Time was when a lake was where you swam, sailed or fished; when mining meant digging things out of the ground and scientists wore white lab coats.
Add the word ‘data’ and confusion reigns – and it’s not just data: it’s BIG data!
Of course not everyone needs to know how a data scientist is building an algorithm to extract insights into client data from your company’s data lake, or how machine learning is being used to model that data and build predictive analytics for the sales and marketing team.
- But what if you do need to know?
- What if you oversee people whose job it is to know?
- What if you have a responsibility to ensure the organisation makes use of these techniques – or at least considers them?
Maintaining the right level of knowledge to perform your job effectively has always been a requirement of every industry, throughout time. Now, as technology changes and the complexity and speed of change increases, executives can struggle to keep pace.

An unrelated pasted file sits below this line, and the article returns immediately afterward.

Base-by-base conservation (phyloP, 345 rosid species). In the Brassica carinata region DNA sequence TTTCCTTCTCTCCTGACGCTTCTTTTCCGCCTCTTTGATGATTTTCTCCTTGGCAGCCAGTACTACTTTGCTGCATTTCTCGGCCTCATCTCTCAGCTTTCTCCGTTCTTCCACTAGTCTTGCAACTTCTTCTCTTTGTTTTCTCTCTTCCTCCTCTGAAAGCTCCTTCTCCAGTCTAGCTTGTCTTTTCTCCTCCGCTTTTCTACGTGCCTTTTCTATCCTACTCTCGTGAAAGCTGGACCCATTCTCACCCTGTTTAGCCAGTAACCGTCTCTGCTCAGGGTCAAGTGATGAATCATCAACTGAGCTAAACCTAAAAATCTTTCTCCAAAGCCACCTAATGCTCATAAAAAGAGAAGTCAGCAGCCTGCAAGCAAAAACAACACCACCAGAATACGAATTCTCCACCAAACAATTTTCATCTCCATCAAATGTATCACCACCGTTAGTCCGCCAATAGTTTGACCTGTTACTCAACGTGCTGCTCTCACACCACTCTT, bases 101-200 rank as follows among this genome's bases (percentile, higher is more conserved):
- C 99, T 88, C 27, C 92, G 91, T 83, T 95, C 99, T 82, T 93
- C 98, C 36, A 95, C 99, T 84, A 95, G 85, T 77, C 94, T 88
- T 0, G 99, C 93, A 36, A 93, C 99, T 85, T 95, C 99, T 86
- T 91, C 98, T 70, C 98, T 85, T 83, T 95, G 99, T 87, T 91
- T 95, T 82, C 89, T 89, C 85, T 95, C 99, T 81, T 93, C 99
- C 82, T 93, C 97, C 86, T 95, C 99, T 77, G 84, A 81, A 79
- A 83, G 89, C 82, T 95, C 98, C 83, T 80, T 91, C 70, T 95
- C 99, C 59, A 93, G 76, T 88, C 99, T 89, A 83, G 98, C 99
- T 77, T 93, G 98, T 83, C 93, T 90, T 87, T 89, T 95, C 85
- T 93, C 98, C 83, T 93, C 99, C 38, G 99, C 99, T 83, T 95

Wealth management firms are not typically at the forefront of technology innovation and adoption and frequently lack the familiar high-tech tools of our daily lives. They’re not alone. From major retailers to major transport providers, there are numerous examples of firms and sectors who have been slow to embrace technology and suffered disruption as a result.
But it’s not a sustainable approach. Data is central, with more collected and stored every millisecond. Just think how many recent political campaigns have embraced and centred around a highly sophisticated – if controversial – use of data.
So how do you run the business today while also preparing it for tomorrow?
It is the role of the Board and C-suite to set strategy, including innovation and data strategies. While I don’t expect to see CEOs sifting through lines of code or administering databases, they do need to be able to hold technologists to account, manage technology risk and understand emerging opportunities.
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Note: This opinion piece was first published by Catalyst prior to the Davies merger